Costa Rica Elects First Woman President

Laura Chinchilla won the general election in Costa Rica and will be the fifth Latin American female president when she takes office in May. Photograph: Mayela Lopez/AFP/Getty Images

Costa Ricans have elected their first female president as the ruling party candidate won in a landslide after campaigning to continue free market policies in Central America’s most stable nation.

With most of the votes from Sunday’s election counted, Laura Chinchilla held a 22-point lead over her closest rival. Her 47% share of the vote was well beyond the 40% needed to avoid a run-off.

The 50-year-old protege of the current president, Nobel peace prize laureate Óscar Arias, promised to pursue the same economic policies that recently brought the country into a trade pact with the US and opened commerce with China.

“Today we are making history,” said Chinchilla, who will be the fifth Latin American woman to serve as president when she takes office in May. “The Costa Rican people have given me their confidence, and I will not betray it.”

The closest contender, Otton Solis of the Citizens Action Party, got 25% of the votes. He and the other main rival, Libertarian Otto Guevara, quickly conceded defeat.

It was unclear, however, whether Chinchilla’s National Liberation Party would gain a majority in congress.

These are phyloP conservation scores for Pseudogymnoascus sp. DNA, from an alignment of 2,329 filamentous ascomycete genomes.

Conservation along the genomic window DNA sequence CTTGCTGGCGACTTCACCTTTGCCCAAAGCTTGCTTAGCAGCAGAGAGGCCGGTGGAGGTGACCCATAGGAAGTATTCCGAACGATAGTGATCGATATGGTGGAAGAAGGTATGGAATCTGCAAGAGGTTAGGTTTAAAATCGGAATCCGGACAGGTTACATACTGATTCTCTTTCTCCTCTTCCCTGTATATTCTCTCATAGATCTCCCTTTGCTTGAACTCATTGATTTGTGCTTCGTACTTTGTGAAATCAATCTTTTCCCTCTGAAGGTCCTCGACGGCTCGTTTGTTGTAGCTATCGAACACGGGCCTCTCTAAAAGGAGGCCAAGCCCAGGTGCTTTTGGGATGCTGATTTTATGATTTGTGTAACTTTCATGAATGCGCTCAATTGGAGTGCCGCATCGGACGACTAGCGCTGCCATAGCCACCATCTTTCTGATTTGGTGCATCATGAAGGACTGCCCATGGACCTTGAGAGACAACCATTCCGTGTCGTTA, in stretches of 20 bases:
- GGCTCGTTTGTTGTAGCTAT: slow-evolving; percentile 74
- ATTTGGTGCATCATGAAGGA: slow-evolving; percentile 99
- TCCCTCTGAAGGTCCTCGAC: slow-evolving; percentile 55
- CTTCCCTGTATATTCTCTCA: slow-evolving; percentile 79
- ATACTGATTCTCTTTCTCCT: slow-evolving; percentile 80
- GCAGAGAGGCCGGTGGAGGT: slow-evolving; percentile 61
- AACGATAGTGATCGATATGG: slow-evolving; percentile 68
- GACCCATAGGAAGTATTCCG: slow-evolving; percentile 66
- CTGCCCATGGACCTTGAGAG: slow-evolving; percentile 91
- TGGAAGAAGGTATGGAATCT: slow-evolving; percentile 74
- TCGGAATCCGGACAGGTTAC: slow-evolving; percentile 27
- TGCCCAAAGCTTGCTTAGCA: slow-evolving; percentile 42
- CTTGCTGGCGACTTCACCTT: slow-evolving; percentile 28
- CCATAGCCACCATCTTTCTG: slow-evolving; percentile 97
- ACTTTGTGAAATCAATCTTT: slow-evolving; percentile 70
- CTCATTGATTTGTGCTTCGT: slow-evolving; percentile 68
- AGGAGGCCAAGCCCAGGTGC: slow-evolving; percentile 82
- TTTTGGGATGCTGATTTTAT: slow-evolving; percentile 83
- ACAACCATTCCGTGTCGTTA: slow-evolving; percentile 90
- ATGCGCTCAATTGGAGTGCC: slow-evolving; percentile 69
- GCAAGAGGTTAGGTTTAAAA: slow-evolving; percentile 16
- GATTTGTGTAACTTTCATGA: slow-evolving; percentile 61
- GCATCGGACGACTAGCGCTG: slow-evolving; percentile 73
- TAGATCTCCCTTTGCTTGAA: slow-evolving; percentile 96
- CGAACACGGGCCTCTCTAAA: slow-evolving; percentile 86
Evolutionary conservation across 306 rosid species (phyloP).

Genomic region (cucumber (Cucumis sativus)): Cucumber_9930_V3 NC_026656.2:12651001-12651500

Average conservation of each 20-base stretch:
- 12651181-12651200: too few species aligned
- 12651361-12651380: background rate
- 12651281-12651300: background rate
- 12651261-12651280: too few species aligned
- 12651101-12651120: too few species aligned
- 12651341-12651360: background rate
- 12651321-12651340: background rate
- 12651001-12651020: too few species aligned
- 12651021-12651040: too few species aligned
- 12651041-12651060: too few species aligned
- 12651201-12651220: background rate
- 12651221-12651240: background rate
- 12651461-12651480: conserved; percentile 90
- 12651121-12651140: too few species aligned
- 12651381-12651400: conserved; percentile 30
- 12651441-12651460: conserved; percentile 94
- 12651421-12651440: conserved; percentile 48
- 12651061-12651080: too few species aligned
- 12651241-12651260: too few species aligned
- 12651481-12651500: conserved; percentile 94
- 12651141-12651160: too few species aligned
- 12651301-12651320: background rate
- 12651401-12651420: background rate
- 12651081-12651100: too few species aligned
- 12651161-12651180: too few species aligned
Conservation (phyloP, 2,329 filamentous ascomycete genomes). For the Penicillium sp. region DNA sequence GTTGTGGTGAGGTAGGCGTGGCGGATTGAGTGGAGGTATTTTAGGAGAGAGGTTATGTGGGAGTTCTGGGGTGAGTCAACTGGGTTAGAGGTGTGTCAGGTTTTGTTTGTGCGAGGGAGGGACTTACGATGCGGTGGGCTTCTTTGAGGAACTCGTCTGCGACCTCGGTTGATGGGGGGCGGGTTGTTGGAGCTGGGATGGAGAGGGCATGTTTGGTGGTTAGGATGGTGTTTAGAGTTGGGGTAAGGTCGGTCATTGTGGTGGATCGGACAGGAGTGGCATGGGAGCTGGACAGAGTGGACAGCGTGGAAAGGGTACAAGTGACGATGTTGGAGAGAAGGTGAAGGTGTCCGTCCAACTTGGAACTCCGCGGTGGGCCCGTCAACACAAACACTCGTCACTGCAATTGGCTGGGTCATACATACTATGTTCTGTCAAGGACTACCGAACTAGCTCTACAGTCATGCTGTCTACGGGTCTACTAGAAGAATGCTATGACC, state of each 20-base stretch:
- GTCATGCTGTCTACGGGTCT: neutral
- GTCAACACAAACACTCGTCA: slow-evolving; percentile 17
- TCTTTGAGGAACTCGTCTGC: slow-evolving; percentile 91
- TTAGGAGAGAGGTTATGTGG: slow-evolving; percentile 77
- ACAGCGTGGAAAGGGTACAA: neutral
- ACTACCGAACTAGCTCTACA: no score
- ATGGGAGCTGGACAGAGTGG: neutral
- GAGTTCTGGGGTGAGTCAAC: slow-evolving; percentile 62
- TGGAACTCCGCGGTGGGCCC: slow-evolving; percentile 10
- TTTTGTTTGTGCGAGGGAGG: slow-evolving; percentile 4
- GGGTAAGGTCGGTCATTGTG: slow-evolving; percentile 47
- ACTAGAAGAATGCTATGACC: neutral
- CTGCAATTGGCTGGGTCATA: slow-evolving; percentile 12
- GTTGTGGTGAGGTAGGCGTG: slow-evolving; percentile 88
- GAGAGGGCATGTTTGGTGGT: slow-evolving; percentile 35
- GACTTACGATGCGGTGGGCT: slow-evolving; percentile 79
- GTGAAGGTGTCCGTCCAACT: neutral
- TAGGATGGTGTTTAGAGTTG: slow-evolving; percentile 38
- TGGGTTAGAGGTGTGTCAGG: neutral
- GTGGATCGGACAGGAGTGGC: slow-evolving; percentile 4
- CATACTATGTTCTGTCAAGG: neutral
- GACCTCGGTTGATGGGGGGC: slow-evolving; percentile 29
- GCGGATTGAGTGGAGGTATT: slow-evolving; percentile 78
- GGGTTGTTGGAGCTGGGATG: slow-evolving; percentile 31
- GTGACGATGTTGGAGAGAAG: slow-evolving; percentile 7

Analyst Heather Berkman of the Eurasia Group said coalition building without a majority would likely delay or derail controversial fiscal reforms to shore up government finances and energy deregulation.

The third-place candidate, Guevara, congratulated Chinchilla as “our president”, but he also pointed out the new political muscle of his tax-bashing Libertarian Movement Party. He won 21% of the vote.

Arias’s economic policies helped insulate Costa Rica from the world economic crisis as he kept a high profile on the world stage as a negotiator in the Honduras political crisis after a coup deposed President Manuel Zelaya in June.

Critics of the Arias government, in which Chinchilla served as vice-president, contended its policies catered to big developers to boost the economy at the cost of the nation’s fragile ecosystems.

But most Costa Ricans were reluctant to shake up the status quo in a country with relatively high salaries, the longest life expectancy in Latin America, a thriving ecotourism industry and high literacy rates.

Chinchilla, the mother of a teenage son, is a social conservative who opposes abortion and gay marriage. She appealed both to Costa Ricans seeking a fresh face and those reluctant to risk the unknown.

As a female president, she would follow an increasingly common trend in many Latin American countries: Nicaragua, Panama, Chile and Argentina have all elected women as presidents.

Alfredo Fernandez, 77, said he has always voted for the National Liberation Party, but this time his ballot was special.

“It is an honour to be able to have a woman president,” he said.

Even Costa Ricans on the margins of society backed Chinchilla.

Heizel Arias, a 24-year-old single mother voted at a prison where she is serving an eight-year drug smuggling sentence.

“I voted for Laura Chinchilla because she has promised to fight for women,” Arias said. “She was the only one who visited us and told us her plans and I believe in her.”

Source: Guardian UK


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